The system 50 is positioned adjacent to an engine valve, such as an exhaust valve 600. The system 50 may actuate the exhaust valve 600 through a sliding pin 620 that extends through a valve bridge 610. Use of such a sliding pin and valve bridge arrangement may permit a separate valve actuation system to actuate multiple engine valves for positive power operation and a single engine valve 600 for non-positive power operation, such as engine braking.

With continued reference to FIG. 7, when the brake is in a “brake off” position, hydraulic fluid pressure in the second hydraulic passage 420 is reduced or eliminated. As a result, there is no hydraulic fluid pressure maintained in the master-slave hydraulic fluid circuit connecting the master piston 340 and the slave piston 350. Accordingly, the bias of the slave piston return spring 352 may be sufficient to push the slave piston 350 all the way into the slave piston bore against the lash adjustment screw 354. Furthermore, the bias of the rocker arm return spring 210 may be sufficient to rotate the rocker arm 200 such that the rocker arm lug 230 pushes the master piston 340 all the way into the master piston bore. The rotation of the rocker arm 200 in this manner may create a lash space 106 between the cam roller 220 and the cam lobe 100. The lash space 106 may be designed to have a magnitude x that is as great or greater than the height of the cam bumps 102 and 104. Thus, when the system 50 is in a “brake off” position, the cam bumps 102 and 104 may not have any effect on the rocker arm 200 or the master and slave pistons 340 and 350.

The arrangement of the various elements of the system 50 when the engine brake is in a “brake on” position is shown in FIG. 8. With reference to FIG. 8, when the brake is turned “on,” hydraulic fluid is supplied through the second hydraulic passage 420 to the control valve 320 (not shown) and the master-piston hydraulic circuit in the brake housing. When the cam lobe 100 is at base circle, as shown in FIG. 8, the hydraulic fluid pressure in the master-slave hydraulic fluid circuit connecting the master piston 340 and the slave piston 350 may push the master piston 340 out of its bore, overcoming the bias of the rocker arm return spring 210 and rotating the rocker arm 200 backwards until the cam roller 220 contacts the cam lobe 100. As a result, the lash space 106 may be eliminated. At this time (cam lobe at base circle), the hydraulic pressure in the master-slave hydraulic circuit is not sufficient, however, overcome the bias of the slave piston return spring 352 and push the slave piston 350 out of the slave piston bore.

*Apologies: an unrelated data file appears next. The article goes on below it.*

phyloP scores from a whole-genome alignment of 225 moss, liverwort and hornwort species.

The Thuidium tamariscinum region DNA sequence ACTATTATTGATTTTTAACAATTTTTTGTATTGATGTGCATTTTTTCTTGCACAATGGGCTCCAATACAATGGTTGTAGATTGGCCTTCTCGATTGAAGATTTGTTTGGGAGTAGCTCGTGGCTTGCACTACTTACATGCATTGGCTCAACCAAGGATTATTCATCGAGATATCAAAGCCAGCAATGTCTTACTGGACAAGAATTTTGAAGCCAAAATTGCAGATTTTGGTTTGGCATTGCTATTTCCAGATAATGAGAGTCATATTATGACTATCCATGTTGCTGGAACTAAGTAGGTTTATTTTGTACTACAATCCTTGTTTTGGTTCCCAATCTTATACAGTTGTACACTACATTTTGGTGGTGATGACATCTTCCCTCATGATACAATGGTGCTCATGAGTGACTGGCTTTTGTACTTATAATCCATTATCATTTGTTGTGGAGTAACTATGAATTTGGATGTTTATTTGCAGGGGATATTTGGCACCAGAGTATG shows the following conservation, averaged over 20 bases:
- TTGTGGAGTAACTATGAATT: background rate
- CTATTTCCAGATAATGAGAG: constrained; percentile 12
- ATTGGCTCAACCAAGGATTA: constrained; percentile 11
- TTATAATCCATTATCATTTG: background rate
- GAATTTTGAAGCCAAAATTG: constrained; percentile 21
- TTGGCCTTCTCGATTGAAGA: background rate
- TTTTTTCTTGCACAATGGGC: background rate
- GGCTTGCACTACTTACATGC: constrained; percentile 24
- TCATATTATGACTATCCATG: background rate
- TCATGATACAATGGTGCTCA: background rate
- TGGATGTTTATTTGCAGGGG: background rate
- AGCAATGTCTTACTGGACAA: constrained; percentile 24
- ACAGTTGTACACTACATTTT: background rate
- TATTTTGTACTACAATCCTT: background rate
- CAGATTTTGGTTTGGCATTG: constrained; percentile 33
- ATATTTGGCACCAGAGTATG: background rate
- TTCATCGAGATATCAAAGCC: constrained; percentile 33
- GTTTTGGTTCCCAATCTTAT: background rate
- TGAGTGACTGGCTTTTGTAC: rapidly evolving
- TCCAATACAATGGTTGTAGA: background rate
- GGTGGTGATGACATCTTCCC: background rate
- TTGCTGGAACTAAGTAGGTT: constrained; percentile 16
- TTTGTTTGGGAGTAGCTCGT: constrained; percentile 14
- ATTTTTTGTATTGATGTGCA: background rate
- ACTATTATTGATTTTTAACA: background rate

With reference to FIG. 9, when the cam roller 220 encounters the cam bump 102 (and 104), the rocker arm 200 is rotated slightly clockwise. Rotation of the rocker arm 200 may push the master piston 340 into the master piston bore thereby displacing hydraulic fluid through the master-slave hydraulic fluid passage 306 and into the slave piston bore. As a result, the bias of the slave piston return spring 352 is overcome and the slave piston 350 may be displaced downward against the sliding pin 620, which in turn, may actuate the exhaust valve 600 for a compression-release event or some alternative valve actuation event.

An alternative embodiment of the present invention is shown in FIGS. 10 and 11. With reference to FIGS. 10 and 11, the rocker arm return spring 210 may be provided in the form of a coil spring as opposed to a mouse-trap type spring. Furthermore, the return spring 210 may extend between an overhead element 212 and a rear portion of the rocker arm 200 such that the rocker arm is biased into continual contact with the cam lobe 100 when the system is in a “brake off” position, as shown in FIG. 10. As a result, instead of creating a lash space between the cam lobe 100 and the cam roller 220 when the brake is off, a lash space 202 may be created between the rocker arm lug 230 and the master piston 340.

With reference to FIG. 12, the communication between an engine oil supply passage 430 and the first and second hydraulic passages 410 and 420 are shown. The solenoid 500 may be disposed between the engine oil supply passage 430 and the rocker shaft 400.

It will be apparent to those skilled in the art that variations and modifications of the present invention can be made without departing from the scope or spirit of the invention.